Another inspired rock cover came in the form of an instrumental arrangement of the Police song “Every Breath You Take”. This was introduced by the combination of guitar and tenor sax, with electric bass and brushed drums subsequently added. Gradually the music began to gain momentum, reflecting the insistent lyric, with solos from Lenz and Cypher.
The Lenz original “Uh-Huh”, the title best pronounced in a sardonic New Jersey accent, introduced a heavy funk groove that encouraged powerful solos from Kim on tenor and Lenz on guitar, these followed by another dynamic drum feature from Falcey.
The Bob Marley song “No Woman, No Cry” proved to be an unusual, but inspired choice with Kim singing and playing soprano sax. She coaxed the capacity audience at Smokey Joe’s to their feet to sing along with the chorus, with many remaining standing or dancing for the rest of the night.
With a second drum kit already set up on stage it was an open secret that Mike Cypher would be joining the band for a double drum workout. The first piece to feature two drummers was the Latin flavoured tune “Lucky Southern”, another piece that had been performed in April. This saw Falcey wielding shakers as Mike undertook the conventional kit work, the two sticks men supporting solos from Kim on tenor, Lenz on guitar and Rosocha on bass. Finally Mike was featured at the kit, much to the delight of the supportive home crowd. At the close of the tune Falcey admitted that playing the shakers was more exhausting than playing the whole kit!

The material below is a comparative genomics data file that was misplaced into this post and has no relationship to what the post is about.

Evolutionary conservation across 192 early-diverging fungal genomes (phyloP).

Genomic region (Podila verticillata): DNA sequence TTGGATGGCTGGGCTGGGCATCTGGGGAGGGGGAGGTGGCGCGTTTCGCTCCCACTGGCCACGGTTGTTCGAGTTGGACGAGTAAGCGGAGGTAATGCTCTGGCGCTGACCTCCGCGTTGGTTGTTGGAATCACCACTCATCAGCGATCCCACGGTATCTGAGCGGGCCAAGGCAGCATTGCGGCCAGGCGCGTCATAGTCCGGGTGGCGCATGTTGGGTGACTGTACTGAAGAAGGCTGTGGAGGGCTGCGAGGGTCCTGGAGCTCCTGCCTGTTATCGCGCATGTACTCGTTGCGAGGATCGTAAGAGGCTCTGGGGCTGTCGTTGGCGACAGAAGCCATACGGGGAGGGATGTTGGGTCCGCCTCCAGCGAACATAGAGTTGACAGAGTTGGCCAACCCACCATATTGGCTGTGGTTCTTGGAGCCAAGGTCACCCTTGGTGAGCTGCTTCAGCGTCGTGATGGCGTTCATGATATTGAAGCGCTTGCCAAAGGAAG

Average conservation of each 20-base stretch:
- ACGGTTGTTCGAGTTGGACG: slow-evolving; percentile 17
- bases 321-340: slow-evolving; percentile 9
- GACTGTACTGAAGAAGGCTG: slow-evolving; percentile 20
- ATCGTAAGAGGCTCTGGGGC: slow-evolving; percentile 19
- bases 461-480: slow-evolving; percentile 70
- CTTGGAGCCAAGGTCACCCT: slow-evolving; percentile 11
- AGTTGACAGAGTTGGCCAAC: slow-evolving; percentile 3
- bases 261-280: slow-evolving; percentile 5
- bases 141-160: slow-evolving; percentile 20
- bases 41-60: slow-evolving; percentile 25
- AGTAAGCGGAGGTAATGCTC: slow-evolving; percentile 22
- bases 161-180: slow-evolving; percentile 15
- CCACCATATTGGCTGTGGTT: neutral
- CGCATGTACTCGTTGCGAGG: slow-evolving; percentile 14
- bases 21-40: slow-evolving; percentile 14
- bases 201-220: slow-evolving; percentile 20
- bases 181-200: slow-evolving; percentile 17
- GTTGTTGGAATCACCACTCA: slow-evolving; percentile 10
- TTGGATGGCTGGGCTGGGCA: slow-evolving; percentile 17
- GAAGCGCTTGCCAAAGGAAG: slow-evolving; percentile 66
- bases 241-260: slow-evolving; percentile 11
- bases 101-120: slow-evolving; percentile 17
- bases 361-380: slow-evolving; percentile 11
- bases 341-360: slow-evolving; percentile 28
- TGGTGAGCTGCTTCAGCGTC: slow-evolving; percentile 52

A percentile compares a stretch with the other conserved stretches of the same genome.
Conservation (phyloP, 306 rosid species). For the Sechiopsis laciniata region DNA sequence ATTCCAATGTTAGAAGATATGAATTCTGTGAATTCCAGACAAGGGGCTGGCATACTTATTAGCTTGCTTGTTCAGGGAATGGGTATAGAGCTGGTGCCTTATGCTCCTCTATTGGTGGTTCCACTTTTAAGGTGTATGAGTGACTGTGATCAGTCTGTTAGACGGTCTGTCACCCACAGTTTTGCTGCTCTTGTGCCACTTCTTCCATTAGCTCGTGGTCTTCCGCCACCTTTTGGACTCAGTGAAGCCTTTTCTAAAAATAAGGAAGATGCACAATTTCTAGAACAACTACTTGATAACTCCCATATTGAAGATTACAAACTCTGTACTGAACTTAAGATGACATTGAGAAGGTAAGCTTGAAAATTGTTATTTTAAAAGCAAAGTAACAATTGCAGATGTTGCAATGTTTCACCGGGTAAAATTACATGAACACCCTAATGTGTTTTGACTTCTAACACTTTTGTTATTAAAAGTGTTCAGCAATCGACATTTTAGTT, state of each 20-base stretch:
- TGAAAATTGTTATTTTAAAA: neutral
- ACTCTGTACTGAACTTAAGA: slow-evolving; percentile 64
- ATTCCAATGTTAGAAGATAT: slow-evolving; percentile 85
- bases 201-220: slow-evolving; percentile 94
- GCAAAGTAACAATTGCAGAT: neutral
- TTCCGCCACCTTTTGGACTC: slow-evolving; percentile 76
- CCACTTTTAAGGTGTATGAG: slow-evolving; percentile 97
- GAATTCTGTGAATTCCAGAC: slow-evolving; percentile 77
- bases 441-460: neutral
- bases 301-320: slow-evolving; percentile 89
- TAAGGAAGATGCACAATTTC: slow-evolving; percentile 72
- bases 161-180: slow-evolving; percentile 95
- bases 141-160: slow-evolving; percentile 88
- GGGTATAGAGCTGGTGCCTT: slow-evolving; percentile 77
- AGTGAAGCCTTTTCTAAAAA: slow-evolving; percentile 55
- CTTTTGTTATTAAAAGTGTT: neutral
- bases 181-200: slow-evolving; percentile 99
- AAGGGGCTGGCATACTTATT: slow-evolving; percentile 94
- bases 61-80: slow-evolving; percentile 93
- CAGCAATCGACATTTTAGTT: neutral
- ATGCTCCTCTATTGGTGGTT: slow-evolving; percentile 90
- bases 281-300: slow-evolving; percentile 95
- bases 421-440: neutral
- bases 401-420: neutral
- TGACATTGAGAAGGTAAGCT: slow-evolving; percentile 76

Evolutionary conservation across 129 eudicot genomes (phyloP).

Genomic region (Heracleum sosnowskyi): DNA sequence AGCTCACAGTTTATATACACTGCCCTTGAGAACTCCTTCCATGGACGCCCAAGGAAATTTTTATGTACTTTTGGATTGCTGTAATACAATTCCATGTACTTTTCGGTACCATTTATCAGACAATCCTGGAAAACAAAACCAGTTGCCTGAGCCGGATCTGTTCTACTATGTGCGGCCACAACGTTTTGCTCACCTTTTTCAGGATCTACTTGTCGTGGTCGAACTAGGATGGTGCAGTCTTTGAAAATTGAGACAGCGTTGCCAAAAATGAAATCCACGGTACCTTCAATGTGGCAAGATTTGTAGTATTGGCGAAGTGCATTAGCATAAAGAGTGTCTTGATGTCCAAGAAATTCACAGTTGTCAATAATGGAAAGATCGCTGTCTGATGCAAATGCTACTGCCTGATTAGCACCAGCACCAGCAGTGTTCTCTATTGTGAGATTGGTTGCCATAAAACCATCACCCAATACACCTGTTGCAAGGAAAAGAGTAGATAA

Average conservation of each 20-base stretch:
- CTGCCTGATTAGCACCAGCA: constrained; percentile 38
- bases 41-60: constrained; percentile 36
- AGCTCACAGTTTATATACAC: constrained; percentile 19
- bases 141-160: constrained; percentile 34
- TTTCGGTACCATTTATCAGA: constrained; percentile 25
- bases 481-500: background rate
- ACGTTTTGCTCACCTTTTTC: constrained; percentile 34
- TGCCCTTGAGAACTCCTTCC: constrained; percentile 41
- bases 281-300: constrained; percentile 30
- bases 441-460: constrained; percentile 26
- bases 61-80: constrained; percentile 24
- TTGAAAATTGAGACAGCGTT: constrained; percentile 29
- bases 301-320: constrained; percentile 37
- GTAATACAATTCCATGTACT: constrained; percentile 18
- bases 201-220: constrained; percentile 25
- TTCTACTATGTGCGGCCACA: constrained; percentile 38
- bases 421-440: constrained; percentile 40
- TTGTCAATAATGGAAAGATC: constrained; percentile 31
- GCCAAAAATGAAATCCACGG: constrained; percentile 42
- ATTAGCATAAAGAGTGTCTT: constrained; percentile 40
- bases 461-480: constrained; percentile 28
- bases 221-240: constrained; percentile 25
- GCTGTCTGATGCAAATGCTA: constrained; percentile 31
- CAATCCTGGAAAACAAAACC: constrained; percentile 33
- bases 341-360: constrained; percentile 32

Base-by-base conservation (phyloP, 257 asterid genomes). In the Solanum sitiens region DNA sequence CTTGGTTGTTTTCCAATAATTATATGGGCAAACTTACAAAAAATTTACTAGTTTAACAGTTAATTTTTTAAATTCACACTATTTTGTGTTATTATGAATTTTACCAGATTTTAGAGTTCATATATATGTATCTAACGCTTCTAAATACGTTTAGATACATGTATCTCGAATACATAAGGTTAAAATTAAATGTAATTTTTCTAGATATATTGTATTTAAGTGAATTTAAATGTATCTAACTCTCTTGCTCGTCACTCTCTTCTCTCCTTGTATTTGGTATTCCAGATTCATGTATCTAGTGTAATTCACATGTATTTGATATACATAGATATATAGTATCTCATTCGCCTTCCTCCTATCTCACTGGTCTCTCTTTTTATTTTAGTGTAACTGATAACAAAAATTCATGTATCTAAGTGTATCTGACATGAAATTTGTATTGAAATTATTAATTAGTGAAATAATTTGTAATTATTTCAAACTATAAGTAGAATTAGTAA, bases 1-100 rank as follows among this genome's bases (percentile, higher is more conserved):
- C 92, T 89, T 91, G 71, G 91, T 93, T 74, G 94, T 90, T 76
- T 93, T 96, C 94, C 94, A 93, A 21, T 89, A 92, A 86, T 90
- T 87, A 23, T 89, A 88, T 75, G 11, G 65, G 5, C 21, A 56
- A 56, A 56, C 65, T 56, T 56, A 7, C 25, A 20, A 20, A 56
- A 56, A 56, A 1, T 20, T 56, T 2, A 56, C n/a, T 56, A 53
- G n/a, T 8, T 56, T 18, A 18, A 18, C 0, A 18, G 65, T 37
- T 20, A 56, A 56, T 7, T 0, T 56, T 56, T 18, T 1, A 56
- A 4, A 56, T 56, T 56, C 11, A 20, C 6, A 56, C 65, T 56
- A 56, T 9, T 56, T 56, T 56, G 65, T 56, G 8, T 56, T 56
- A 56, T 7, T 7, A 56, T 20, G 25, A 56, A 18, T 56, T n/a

The evening closed with a crowd pleasing performance of Stevie Wonder’s “Superstition” that had the whole audience on its feet, the party atmosphere encouraged by Kim Cypher, who took the first solo on incisive alto sax. Lenz followed on guitar, then Rosocha with another monster electric bass solo. Finally we had the much anticipated ‘drum battle’ between Falcey and Mike Cypher, a terrific way to round off an excellent evening of music making that combined good humour with musical accessibility and superb musicianship.
Both Kim Cypher and B.D. Lenz were keen to stress the enduring quality of the friendship that has been established between the Cyphers and the Lenz Trio. “These guys are like family” was a phrase that was used on more than one occasion. This is one Anglo-American relationship that really can be regarded as ‘Special’ and Lenz will doubtless be back at Smokey Joe’s in 2024 when he returns for his regular rounds of the UK and Europe. It’s a visit that will be keenly awaited.
I had intended that this live review would be combined with a look at Lenz’s latest album, “It’s Just A Dream”, which includes guest appearances from guitarist Mike Stern and trumpeter Randy Brecker. In the event Lenz wasn’t really promoting the new recording and none of the tunes appeared in tonight’s set list, so I’ll leave that for another time.
My thanks to Kim, Mike, B.D. and James for speaking with me. The next jazz event to be hosted by Kim and Mike at Smokey Joe’s will be the visit of saxophonist Alex Clarke and her quartet on Thursday 19th October 2023.
P.S. Facebook informs me that today (July 30th) is B.D.‘s birthday, so Many Happy Returns.Hope this review represents a satisfactory birthday present.